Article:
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Brain Fog Blues: Understanding Cognitive Challenges in Menopause

Podcast Episode 22 transcript.

Listen to Apple, Spotify, and our website - or wherever you get your podcasts!


Today, I’m talking about Brain Fog during Menopause.


Brain fog is one of the most discussed symptoms of perimenopause and menopause. Many women describe their brains as being like cotton wool or floating in the clouds.


Some women notice they become increasingly forgetful, like walking into a room and forgetting why or reading a letter and finding thoughts drift away and need to start again. Sometimes, symptoms are so severe that some women ask their doctors to be referred to a memory clinic, thinking they are having symptoms of dementia.


We mostly think of oestrogen and testosterone as sexual hormones, but these chemicals also have other very important non-sexual functions in the body, including affecting the brain. 


Oestrogen stimulates brain cells to burn glucose and keep energy going. As oestrogen decreases, so does energy production in the brain. This triggers hot flushes, anxiety, depression, brain fog, and memory lapses.


Testosterone is known to sharpen the brain and strengthen the arteries supplying blood to the brain cells, which enhances memory.


There is a thought that brain fog is not just due to hormonal changes. Sleep disturbances and stress interfere with both concentration and memory.


So, what can we do to feel less foggy?


Manage your stress and learn to slow down when things are getting a bit too much. Allow yourself to refocus and give your brain time to process the task at hand. Stay calm and try not to get frustrated - as this will only make matters worse.


Nutrition


Stay hydrated - dehydration is linked to drops in concentration and memory.


Eat a diet rich in omega-3 and folate, as they are vital for the functioning of the brain and nervous system. Good sources include fish, chia seeds and brussel sprouts.


Antioxidants like Vitamins A, C and E mop up free radicals that damage the body, including the brain. Good sources include bananas, red peppers, spinach and oranges.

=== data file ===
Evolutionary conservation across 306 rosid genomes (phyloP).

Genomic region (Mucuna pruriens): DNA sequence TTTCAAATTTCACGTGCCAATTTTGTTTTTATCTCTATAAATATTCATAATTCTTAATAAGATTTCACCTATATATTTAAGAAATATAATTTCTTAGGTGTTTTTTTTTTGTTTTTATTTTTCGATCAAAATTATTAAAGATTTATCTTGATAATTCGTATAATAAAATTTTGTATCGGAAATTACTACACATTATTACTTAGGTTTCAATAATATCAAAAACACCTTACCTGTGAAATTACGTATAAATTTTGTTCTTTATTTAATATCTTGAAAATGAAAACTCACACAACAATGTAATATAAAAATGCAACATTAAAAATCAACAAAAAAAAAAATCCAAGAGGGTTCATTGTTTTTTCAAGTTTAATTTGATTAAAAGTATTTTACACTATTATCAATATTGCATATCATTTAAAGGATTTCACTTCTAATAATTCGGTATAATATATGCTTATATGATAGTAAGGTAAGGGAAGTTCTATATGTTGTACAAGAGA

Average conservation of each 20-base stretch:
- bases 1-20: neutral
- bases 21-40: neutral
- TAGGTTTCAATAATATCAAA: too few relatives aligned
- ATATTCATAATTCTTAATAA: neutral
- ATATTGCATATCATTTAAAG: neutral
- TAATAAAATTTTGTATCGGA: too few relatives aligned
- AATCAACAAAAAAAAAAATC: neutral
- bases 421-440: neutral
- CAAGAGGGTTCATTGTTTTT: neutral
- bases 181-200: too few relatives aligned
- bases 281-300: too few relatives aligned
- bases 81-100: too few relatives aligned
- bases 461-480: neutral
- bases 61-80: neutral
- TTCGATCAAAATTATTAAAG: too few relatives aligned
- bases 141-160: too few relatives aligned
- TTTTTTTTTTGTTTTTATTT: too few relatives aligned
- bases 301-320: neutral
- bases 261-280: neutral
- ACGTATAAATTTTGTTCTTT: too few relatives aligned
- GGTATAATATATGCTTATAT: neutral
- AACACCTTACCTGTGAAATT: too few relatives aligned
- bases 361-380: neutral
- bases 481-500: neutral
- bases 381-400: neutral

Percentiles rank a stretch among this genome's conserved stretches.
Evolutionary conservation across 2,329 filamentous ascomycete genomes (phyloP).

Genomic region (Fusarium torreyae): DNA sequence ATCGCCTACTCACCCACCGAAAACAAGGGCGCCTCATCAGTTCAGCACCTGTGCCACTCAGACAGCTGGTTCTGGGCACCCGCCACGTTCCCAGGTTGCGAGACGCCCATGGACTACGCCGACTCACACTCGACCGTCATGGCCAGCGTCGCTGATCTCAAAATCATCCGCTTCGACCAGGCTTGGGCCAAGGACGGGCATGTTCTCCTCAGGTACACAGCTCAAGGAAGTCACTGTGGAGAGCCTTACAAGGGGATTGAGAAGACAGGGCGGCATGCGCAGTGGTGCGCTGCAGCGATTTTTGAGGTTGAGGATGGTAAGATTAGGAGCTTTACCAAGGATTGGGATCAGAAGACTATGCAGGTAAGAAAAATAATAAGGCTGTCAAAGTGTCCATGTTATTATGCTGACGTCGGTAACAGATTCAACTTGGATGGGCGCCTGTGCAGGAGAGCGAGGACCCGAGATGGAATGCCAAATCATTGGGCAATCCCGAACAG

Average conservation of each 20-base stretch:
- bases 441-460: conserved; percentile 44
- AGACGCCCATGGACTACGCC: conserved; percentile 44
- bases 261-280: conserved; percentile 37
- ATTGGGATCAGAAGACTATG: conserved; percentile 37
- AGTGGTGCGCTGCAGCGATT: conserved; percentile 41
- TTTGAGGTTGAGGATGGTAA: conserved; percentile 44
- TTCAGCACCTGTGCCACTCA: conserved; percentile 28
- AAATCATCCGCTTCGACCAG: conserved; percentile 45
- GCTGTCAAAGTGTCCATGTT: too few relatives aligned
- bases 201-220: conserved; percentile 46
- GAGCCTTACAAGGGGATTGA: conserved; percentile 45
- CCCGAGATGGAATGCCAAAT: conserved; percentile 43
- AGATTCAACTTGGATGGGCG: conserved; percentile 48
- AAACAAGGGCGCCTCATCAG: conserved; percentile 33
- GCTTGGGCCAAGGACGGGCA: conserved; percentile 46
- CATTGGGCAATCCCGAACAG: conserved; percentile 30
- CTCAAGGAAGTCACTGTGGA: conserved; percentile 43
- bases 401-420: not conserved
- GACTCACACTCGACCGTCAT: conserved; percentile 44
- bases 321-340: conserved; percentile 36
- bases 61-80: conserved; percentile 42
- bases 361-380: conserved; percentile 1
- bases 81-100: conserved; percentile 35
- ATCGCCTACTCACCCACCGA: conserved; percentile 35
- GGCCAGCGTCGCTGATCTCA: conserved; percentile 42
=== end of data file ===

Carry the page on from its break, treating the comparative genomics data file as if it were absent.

Soy has been found to improve memory in menopausal women.


Reduce processed food and sugars and eat food rich in vitamin B and probiotics, like yoghurt.

Fuelling your brain with energy-rich foods allows the brain to function at its very best 


Exercise


Exercise is a great way to improve fitness while promoting mental and emotional well-being. 

Exercising the brain is just as important. You can try doing crosswords, memorising the occasional shopping list, or taking up new activities that involve coordination.


Quit smoking and limit alcohol intake.


Sleep


Sleep helps clean out the brain. Improve your Sleep Habits by improving your sleep hygiene habits, like establishing a regular sleep schedule. I’ve spoken in a bit more detail about this in a separate podcast called Menopause & Insomnia. Better sleep boosts energy levels and concentration and helps lift brain fog.



HRT helps brain fog and improves concentration and memory. It can also improve other symptoms that interfere with brain function and sleep, like night sweats.


Always seek support if you’re struggling. Talk to your doctors if you are feeling unwell or worried. Brain fog can be a symptom of other conditions that might need checking out.


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